Author: Tamara Ireland Stone
Publisher: Disney Hyperion
Publication Date: 16th June 2015
If you could read my mind, you wouldn't be smiling.Samantha McAllister looks just like the rest of the popular girls in her junior class. But hidden beneath the straightened hair and expertly applied makeup is a secret that her friends would never understand: Sam has Purely-Obsessional OCD and is consumed by a stream of dark thoughts and worries that she can't turn off.Second-guessing every move, thought, and word makes daily life a struggle, and it doesn't help that her lifelong friends will turn toxic at the first sign of a wrong outfit, wrong lunch, or wrong crush. Yet Sam knows she'd be truly crazy to leave the protection of the most popular girls in school. So when Sam meets Caroline, she has to keep her new friend with a refreshing sense of humor and no style a secret, right up there with Sam's weekly visits to her psychiatrist.Caroline introduces Sam to Poet's Corner, a hidden room and a tight-knit group of misfits who have been ignored by the school at large. Sam is drawn to them immediately, especially a guitar-playing guy with a talent for verse, and starts to discover a whole new side of herself. Slowly, she begins to feel more "normal" than she ever has as part of the popular crowd . . . until she finds a new reason to question her sanity and all she holds dear.
I received a copy of this book from the publisher via Netgalley in exchange of an honest review.
Every Last Word is about a girl named Samantha who has pure-obsession OCD. She’s quite popular in her school. She has four best friends who’s been friend with her since kindergarten. These best friends of her don’t know about her OCD. New school year starts when she meets a girl named Caroline. Caroline is different from her best friends. She doesn’t are what other people thinks and she often wears t-shirt with snarky sentence written on it. One day, Caroline introduces Sam to a place that could change Sam’s life. A place where Sam can express herself in a way that she never imagined before.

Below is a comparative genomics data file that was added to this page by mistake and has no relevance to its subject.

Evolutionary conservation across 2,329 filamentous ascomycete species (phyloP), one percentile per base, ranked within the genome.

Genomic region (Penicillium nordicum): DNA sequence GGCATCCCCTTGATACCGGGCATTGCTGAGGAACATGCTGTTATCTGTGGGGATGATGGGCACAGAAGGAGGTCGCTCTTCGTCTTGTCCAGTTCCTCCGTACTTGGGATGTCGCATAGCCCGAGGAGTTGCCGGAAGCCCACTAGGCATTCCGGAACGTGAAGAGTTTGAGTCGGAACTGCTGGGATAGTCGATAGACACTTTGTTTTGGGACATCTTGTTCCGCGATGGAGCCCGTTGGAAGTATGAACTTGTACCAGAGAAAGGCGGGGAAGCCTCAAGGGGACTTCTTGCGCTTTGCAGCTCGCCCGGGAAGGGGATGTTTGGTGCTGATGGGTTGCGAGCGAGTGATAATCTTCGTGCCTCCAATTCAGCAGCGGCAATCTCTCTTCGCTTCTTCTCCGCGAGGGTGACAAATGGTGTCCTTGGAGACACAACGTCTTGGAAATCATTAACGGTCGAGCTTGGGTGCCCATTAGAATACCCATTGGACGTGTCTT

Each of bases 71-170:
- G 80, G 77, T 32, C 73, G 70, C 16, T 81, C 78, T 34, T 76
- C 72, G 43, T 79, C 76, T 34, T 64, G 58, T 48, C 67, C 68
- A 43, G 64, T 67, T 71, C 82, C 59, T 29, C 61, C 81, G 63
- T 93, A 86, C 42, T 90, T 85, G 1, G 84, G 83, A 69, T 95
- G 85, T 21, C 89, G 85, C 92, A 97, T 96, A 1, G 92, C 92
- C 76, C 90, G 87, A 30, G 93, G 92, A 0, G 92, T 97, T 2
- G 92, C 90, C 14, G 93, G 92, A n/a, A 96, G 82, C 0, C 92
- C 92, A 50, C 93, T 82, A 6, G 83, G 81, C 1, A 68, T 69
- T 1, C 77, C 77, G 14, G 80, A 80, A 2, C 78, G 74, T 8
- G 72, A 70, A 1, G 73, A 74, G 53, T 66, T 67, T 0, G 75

The main protagonist of this book, Samantha is a 16 years old with a serious problem. She doesn’t tell her friends, ‘the crazy eight’ about this problem because she wants to feel normal. She’s actually a part of the popular group in school, which makes her not want to expose her OCD more. Some people might think that this action doesn’t make any sense and seems immature. What I mean is having OCD is the kind of thing that you’d want to tell your friends, but I understand why she does that. Moreover, she feels that she doesn’t fit in with her group of friend anymore. Which makes her not telling make sense to me.
I’ve never read about OCD before so it’s intriguing to read about it for the first time. Though the OCD part itself is not the central point of this book, since it’s a part of Sam it kind of comes up a lot in the book. In this book, the patient-therapist relationship is depicted in a positive way. Sometimes in a book, the character would feel like he/she doesn’t need help from professionals even if he/she actually needs it. So the character would act mean and be all negative towards the therapist. While Sam and Sue maintain a healthy patient-therapist relationship that really helpful to Sam’s OCD. I appreciate that part of this book.
This book has likeable characters and is able to make me care about them. The poetry aspect is also interesting. I’ve heard before that poetry can be a way to deal with mental illness. Though I don’t read many poems, I did enjoy reading the poems in this book. The poems in this book are simple and easy to read even for a person who doesn’t read many poems like me. So there’s no need to skip the poem parts. But the simplicity of those poems doesn’t take away the in-depth meaning of them.
Overall, I like reading this book. The plot twist near the end of the book makes me like this book even more. It’s sad actually but very touching. I really recommend this book.